But there was a time when books were luxuries, and each copy was treated as a work of art. Bookbinders (who were sometimes publishers, but not always) would clad a text in an expensively-tooled leather cover and, sometimes, hire an artist to decorate the edge of book with a painting.
As you can see in the following videos, a fore-edge painting is not visible when a book is closed; instead the book looks like it has gilt, or gold-painted edges.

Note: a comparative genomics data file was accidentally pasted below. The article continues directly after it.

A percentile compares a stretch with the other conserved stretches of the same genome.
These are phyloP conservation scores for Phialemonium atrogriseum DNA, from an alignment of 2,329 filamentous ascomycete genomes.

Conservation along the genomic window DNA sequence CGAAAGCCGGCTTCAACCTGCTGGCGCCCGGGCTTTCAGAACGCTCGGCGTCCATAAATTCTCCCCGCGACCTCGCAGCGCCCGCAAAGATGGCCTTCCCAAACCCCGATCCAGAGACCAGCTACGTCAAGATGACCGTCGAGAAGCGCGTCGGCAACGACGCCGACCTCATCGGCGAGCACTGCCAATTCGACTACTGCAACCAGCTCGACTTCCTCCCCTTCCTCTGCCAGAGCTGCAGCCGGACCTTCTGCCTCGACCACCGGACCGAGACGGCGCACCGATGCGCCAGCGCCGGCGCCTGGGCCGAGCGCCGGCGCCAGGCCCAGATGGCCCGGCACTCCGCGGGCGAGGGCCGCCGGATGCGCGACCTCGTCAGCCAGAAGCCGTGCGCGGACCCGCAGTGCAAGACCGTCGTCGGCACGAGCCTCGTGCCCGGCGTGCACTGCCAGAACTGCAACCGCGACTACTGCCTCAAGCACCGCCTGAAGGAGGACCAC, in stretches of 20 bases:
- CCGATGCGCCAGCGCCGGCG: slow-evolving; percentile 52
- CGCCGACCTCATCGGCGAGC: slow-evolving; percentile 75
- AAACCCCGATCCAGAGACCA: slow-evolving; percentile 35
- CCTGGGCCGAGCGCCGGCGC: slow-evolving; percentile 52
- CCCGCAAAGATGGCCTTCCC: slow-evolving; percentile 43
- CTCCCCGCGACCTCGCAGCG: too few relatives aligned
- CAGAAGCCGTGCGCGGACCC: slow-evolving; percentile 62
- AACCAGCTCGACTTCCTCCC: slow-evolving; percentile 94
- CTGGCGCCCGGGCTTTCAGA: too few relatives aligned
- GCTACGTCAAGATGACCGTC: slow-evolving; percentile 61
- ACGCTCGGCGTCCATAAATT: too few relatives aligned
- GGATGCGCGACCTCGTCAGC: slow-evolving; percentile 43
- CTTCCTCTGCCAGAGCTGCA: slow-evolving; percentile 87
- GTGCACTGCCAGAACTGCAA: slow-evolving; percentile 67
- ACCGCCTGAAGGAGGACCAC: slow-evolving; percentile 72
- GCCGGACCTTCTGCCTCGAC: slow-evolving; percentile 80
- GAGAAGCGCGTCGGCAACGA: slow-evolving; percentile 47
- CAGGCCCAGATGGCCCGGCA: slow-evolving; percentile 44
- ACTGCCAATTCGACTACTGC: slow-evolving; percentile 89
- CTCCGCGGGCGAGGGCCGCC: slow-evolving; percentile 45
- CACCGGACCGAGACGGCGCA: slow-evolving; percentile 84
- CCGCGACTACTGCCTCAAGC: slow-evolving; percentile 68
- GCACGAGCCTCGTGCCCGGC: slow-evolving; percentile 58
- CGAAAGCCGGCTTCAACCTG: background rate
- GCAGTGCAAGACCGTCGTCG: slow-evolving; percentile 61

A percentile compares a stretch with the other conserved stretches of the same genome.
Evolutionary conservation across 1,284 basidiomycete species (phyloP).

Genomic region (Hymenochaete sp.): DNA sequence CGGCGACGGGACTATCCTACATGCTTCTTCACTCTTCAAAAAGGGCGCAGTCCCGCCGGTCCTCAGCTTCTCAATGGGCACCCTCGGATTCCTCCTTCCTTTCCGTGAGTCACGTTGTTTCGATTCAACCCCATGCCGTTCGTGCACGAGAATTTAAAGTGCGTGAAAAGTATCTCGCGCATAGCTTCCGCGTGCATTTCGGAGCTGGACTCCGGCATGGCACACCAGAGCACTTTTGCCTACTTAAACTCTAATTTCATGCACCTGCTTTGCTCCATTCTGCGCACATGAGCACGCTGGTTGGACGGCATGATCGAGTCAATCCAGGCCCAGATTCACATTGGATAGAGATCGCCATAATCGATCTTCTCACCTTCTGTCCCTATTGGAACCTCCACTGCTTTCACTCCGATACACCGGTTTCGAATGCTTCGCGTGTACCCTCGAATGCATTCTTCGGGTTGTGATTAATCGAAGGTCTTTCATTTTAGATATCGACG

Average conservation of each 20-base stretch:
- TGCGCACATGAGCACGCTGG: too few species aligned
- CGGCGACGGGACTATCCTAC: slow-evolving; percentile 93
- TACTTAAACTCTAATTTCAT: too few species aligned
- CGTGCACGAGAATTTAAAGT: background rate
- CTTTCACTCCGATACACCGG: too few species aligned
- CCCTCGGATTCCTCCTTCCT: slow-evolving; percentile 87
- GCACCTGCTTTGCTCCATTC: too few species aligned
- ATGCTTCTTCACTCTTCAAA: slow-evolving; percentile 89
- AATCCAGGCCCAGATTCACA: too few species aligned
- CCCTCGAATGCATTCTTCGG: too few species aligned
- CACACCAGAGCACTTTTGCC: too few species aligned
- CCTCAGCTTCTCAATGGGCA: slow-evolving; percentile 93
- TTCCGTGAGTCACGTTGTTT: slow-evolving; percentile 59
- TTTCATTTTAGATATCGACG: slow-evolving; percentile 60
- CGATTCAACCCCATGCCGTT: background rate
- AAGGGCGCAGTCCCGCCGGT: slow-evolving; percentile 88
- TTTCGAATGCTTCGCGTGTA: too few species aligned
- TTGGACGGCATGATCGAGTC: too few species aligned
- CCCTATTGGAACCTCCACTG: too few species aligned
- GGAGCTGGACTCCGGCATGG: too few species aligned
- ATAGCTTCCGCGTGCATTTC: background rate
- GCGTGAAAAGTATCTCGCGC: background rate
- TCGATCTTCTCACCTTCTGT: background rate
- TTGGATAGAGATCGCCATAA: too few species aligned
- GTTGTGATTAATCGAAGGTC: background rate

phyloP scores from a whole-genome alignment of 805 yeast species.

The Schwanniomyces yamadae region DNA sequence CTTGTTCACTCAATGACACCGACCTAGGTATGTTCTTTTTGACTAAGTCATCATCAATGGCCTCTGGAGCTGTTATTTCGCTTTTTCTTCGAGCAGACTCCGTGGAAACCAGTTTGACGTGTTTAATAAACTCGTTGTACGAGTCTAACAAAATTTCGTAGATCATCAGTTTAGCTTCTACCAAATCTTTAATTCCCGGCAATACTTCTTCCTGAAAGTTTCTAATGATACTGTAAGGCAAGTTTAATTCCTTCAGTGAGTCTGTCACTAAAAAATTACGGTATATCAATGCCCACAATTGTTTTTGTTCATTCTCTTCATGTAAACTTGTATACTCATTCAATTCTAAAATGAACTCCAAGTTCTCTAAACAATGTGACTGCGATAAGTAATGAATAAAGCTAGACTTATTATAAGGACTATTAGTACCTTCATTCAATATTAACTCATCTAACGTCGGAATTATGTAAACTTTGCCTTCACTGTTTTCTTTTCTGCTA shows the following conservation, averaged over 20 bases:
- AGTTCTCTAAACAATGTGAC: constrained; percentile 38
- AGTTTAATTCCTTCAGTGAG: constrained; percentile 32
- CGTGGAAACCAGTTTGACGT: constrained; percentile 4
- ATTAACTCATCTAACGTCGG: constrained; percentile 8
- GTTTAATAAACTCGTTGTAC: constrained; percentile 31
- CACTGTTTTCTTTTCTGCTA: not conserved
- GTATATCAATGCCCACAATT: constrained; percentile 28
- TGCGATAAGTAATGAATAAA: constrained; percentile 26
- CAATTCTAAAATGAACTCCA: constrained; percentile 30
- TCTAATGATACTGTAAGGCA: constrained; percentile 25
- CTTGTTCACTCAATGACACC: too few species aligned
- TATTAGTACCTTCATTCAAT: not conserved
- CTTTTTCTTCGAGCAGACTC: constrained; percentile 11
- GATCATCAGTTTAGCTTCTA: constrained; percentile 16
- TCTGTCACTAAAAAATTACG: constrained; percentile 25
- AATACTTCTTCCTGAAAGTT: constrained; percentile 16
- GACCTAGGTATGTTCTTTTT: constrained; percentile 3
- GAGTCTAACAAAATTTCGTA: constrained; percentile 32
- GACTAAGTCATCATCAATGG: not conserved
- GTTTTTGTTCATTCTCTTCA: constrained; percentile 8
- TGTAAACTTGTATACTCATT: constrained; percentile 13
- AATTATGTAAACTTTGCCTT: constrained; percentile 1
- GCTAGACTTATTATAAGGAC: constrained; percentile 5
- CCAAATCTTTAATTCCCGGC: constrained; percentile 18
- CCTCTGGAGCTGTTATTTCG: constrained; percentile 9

It is only when the book is opened that you can see the artwork.
According to the Encyclopedia Britannica, this type of artwork was added to books from about 1650 to the late 19th century, when the style began to wane in popularity (perhaps as became more of a utility than a luxury item).